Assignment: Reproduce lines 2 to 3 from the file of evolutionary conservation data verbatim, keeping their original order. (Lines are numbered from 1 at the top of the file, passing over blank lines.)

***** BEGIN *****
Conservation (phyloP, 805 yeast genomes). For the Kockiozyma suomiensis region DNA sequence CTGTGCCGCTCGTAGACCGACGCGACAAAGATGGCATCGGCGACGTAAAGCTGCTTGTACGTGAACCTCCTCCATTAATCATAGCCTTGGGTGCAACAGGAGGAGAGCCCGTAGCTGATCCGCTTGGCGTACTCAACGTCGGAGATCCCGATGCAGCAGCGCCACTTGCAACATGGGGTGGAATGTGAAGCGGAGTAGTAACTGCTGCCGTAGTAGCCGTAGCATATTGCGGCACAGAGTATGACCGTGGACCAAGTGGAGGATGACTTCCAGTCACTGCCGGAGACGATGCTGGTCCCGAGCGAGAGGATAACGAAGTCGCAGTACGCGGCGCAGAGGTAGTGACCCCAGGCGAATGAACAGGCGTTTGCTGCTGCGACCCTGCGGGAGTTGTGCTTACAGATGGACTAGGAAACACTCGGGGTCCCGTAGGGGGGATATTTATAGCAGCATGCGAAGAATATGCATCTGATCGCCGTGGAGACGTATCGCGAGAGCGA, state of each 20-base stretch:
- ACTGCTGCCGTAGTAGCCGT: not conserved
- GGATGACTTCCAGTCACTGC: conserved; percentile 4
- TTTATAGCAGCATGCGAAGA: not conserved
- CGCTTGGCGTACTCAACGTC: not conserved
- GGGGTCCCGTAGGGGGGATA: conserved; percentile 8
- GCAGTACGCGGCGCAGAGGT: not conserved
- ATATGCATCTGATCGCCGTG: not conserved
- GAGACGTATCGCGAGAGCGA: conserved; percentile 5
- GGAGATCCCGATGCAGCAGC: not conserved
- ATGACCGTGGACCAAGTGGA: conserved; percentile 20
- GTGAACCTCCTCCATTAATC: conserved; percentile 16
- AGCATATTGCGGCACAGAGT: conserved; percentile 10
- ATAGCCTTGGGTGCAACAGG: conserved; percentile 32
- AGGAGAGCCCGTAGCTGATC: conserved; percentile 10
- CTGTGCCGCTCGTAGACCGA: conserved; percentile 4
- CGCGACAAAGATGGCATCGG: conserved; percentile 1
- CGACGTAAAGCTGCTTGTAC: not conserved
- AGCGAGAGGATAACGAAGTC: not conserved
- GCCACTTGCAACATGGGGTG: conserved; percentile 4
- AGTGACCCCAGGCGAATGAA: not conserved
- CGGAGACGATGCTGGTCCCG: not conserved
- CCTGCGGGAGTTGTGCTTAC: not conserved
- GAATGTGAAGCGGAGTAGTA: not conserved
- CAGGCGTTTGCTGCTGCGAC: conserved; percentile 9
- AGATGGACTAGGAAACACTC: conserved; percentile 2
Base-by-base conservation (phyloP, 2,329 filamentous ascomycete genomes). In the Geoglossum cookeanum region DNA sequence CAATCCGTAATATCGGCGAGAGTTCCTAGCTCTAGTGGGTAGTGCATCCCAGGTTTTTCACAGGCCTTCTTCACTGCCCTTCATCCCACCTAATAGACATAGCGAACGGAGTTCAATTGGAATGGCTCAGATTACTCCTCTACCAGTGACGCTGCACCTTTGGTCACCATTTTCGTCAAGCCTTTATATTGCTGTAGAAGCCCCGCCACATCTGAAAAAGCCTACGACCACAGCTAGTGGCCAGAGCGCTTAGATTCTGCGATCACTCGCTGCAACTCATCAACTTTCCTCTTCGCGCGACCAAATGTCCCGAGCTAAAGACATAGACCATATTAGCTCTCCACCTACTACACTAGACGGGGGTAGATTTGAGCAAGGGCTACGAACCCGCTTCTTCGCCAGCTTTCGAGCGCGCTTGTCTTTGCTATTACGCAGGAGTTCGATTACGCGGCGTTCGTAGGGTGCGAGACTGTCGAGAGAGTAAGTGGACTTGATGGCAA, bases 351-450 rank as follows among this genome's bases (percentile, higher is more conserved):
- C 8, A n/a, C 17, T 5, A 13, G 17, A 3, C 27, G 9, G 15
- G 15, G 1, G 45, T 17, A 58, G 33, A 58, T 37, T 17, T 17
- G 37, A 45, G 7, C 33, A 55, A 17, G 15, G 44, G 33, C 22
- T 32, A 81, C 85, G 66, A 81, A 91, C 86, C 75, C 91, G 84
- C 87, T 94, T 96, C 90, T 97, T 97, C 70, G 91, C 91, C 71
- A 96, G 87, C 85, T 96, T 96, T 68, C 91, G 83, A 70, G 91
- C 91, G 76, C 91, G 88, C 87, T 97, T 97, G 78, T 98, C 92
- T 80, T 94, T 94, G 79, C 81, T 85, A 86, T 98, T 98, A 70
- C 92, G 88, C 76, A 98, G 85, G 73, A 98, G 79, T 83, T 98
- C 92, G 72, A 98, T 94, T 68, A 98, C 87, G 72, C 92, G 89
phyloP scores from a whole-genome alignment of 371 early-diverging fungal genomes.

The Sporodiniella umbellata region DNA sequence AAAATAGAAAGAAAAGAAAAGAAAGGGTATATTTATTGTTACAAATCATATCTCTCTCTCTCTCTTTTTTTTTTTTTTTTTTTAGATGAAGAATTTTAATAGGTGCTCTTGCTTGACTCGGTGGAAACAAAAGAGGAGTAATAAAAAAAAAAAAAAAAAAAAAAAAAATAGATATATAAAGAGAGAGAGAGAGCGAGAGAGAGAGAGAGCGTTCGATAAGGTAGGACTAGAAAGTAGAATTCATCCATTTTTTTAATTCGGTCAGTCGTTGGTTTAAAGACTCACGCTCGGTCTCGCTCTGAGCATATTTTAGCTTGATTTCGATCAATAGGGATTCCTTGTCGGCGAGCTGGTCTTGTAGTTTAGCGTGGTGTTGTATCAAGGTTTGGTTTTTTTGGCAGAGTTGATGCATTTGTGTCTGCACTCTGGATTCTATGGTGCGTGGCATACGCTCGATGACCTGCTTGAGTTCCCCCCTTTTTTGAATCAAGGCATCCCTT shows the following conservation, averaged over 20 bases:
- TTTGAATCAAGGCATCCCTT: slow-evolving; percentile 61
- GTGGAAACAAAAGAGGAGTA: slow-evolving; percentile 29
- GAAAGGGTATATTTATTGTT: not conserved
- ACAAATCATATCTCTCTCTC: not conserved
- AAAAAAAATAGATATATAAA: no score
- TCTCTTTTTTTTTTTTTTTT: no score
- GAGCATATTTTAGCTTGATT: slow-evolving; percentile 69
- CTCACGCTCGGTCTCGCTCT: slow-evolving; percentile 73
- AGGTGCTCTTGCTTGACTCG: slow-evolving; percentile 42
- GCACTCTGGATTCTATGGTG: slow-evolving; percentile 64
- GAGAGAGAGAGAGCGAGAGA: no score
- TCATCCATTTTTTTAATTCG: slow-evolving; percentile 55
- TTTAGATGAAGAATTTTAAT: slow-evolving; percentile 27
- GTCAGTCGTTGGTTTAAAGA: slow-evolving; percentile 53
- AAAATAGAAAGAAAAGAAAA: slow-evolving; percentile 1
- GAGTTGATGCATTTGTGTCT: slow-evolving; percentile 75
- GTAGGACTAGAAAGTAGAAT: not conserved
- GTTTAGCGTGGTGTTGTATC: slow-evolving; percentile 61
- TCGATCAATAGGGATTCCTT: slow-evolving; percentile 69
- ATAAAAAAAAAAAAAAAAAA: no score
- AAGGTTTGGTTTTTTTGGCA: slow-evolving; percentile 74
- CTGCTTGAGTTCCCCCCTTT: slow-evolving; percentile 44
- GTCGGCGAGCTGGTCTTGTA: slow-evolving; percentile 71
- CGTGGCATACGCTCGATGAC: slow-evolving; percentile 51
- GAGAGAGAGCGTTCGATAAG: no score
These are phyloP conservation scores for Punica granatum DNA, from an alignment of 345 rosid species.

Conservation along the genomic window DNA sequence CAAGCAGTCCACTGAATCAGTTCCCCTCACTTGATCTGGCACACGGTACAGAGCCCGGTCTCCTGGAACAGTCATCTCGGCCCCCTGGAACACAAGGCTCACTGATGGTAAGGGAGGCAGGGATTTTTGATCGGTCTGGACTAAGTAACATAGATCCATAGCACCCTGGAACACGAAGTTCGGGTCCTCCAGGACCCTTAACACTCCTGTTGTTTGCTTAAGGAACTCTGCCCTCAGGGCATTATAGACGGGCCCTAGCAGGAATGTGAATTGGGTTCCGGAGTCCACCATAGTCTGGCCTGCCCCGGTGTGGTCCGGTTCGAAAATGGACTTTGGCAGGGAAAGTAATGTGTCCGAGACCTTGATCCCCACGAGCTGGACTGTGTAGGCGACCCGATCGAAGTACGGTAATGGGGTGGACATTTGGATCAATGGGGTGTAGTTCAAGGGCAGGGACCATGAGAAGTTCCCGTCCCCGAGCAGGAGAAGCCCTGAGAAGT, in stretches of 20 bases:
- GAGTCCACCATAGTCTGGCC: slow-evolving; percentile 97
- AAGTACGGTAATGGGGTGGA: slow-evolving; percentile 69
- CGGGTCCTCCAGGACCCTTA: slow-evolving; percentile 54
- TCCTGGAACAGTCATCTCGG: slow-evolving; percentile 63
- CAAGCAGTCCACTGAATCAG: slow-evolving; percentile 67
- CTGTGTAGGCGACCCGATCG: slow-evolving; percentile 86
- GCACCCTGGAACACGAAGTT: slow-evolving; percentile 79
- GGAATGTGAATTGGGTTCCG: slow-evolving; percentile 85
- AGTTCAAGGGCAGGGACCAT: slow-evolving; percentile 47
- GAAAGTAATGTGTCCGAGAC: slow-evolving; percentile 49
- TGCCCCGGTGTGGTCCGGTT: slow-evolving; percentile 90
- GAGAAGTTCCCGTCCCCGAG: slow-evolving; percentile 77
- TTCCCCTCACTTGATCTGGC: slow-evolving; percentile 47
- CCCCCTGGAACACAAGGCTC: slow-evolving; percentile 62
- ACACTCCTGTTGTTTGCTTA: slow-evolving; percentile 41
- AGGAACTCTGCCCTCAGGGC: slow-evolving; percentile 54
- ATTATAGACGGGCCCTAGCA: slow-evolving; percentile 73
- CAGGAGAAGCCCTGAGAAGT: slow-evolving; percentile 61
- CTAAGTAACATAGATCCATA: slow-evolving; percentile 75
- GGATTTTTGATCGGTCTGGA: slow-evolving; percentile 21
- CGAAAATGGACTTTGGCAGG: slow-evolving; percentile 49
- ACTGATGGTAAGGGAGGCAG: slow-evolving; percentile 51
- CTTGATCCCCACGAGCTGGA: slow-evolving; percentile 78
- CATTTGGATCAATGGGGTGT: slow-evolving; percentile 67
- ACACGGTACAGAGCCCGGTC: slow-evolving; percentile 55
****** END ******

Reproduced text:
- ACTGCTGCCGTAGTAGCCGT: not conserved
- GGATGACTTCCAGTCACTGC: conserved; percentile 4